NTT spends $230 million to build hyper realistic digital twins of humans

NTT spends $230 million to build hyper realistic digital twins of humans

Telecomms giant NTT Docomo announced its plans to spend $230 million to a Silicon Valley research lab working on building digital twins of people for medical research.

The lab will be opeened this summer and the digital twins are supposed to be a virtual persona, that doctors might try experimental drugs or treatmens on.

Labs are announced with a short film demonstrating the vision of digital twins by Janusz Kamiński, the Oscar awarded cinematographer of Schindler’s List by Steven Spielberg. The digital twins concept is based on creating exact replicas of something from physical world. The concept is applied among industries such as aeronautics, industrial research et.c

NTT aims to create digital replicas of people “which medically-guided supercomputing and artificial intelligence can then examine, diagnose and treat as a roadmap to caring for a human.”

It is known that the Japanese tech giant already hired around 20 scientists from top universities, and will hire 30 more. The lab will be in Sunnyvale, California and it will cost 50 million to build it. There will be a cryptography and information lab, one quantum physics lab and a medicine and health focused lab where digital twins will be created and used.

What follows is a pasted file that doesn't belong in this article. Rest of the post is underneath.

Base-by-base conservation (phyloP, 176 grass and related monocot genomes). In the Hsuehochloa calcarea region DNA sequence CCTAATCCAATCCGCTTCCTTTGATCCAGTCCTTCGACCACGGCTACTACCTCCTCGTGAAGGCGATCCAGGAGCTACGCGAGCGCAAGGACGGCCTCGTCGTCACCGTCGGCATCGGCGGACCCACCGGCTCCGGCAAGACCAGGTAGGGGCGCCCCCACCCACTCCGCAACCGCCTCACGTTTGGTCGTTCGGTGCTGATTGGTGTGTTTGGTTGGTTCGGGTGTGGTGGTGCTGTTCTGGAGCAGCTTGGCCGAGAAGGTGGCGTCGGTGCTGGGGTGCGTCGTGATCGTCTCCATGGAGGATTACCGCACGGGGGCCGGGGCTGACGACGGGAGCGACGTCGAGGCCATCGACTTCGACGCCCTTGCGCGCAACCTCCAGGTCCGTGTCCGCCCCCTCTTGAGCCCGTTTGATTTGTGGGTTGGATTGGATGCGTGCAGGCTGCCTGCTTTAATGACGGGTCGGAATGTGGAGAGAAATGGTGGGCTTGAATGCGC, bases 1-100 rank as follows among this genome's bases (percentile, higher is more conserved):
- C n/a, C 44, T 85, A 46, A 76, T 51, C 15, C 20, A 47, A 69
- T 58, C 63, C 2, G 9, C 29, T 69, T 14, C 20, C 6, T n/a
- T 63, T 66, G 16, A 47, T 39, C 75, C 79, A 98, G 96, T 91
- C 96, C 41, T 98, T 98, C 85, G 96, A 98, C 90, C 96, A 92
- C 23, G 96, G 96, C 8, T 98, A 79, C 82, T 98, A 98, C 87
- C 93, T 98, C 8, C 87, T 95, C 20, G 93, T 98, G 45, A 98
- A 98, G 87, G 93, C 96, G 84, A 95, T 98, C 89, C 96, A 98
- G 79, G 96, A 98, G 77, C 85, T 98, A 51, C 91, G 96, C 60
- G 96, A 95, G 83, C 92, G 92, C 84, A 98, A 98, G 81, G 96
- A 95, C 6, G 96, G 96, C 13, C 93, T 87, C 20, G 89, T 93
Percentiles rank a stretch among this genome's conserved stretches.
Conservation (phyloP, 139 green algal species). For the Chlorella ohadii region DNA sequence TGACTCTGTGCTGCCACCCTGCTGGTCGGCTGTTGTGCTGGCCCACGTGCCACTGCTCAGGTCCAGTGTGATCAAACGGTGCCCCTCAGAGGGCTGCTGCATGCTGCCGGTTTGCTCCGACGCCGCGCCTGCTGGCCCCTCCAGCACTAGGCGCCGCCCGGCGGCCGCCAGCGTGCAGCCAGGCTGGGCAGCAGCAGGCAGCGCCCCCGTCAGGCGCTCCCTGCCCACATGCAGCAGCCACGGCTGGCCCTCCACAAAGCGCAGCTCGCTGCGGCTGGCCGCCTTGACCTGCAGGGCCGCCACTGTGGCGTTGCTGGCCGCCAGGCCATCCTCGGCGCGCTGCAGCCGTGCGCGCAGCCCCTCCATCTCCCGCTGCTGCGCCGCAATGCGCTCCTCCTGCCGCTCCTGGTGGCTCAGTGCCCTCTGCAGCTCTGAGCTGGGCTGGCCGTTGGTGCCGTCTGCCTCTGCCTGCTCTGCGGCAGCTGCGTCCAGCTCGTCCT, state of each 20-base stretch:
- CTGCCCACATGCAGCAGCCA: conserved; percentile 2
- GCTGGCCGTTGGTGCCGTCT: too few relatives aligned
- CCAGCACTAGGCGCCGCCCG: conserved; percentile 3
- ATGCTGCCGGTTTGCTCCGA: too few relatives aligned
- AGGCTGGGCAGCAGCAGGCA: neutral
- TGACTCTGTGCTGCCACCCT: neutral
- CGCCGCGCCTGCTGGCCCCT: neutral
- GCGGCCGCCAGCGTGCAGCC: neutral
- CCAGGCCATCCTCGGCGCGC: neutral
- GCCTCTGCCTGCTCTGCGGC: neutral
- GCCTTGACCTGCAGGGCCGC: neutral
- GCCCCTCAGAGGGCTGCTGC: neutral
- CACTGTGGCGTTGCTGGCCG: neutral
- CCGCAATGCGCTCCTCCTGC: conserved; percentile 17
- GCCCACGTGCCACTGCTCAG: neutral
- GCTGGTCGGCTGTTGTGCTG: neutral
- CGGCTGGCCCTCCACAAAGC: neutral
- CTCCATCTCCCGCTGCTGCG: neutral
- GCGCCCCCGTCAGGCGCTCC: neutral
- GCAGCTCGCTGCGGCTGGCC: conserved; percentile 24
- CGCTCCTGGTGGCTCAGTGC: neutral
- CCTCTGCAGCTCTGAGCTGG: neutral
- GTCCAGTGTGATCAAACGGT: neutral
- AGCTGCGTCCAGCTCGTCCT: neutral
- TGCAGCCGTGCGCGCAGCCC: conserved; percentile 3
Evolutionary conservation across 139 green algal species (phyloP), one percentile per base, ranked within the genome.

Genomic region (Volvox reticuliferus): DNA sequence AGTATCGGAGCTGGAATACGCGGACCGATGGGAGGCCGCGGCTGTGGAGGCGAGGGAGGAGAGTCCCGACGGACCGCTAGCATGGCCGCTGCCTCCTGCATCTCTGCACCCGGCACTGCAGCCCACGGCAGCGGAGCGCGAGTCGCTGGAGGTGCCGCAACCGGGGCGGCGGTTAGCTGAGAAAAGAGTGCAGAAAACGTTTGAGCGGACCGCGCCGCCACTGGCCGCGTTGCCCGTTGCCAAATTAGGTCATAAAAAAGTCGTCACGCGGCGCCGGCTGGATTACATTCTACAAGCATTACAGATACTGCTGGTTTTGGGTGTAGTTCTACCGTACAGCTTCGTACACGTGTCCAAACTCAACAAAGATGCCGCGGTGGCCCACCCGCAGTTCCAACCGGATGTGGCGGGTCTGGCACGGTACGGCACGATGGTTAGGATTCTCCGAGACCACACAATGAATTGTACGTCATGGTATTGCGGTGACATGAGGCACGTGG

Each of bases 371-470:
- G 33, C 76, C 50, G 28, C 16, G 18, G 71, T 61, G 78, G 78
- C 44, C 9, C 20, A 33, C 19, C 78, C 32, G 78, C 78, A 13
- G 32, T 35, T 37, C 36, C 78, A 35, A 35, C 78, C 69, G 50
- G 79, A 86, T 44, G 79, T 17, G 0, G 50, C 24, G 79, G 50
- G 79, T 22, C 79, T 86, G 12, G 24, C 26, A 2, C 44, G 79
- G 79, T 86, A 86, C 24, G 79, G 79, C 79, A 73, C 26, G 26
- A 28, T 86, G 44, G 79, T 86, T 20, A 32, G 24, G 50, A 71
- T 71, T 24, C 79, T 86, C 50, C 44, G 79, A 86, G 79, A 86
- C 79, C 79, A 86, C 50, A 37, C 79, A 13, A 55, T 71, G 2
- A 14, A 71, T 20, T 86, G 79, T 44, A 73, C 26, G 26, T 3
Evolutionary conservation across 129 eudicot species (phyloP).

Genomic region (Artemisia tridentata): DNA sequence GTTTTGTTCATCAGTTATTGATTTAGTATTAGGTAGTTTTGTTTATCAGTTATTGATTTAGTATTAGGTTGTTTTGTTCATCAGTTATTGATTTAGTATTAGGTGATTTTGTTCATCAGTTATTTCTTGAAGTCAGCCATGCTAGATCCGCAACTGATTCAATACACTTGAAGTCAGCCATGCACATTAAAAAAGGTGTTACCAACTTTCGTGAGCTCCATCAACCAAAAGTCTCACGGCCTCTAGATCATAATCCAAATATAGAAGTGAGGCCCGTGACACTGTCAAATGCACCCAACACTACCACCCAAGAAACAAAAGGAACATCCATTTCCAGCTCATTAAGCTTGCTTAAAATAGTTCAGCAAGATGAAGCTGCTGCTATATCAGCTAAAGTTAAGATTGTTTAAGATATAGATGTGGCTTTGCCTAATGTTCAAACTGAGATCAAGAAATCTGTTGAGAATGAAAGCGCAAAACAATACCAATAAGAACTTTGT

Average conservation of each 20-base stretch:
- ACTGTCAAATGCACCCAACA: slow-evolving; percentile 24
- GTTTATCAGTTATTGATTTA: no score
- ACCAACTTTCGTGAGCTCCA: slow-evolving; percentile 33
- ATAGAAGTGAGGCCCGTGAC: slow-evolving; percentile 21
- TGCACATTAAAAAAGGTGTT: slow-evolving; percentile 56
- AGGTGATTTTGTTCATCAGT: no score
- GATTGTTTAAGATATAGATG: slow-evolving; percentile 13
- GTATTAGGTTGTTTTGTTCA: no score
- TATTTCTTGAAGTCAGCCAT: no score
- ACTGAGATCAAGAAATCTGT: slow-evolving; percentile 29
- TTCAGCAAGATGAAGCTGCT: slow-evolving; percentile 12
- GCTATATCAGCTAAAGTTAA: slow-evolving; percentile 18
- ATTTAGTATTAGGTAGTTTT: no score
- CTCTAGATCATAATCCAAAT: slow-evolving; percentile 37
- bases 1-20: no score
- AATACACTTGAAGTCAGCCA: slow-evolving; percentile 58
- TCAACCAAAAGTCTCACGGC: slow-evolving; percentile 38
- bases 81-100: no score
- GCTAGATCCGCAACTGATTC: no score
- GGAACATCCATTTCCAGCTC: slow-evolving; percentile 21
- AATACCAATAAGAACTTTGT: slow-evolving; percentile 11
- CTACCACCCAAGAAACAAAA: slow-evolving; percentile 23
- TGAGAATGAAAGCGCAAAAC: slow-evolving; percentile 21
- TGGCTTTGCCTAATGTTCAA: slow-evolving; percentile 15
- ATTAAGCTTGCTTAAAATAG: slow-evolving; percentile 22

The head of the project, Dr. Joe Alexander, author of 94 medical papers, says that the lab will create a digital twin of a human hear, first thing in the next two years. Alexander joined NTT Research after 18 years experience at Pfizer. He was senior medical director of global media affairs when he left the company.

According to Alexander, building a human digital twin will set in three phases. First, the lab will create a cardiovascular model focusing on acute care. Then a more sophisticated, dynamic model will follow. This model will have multiple body systems and will be more suited for chronic care. The second model is also expected to be created in two or three years. And lastly, the lab will develop a complete digital twin, focused on wellness in general. This phase is expected to be completed in 5-10 years.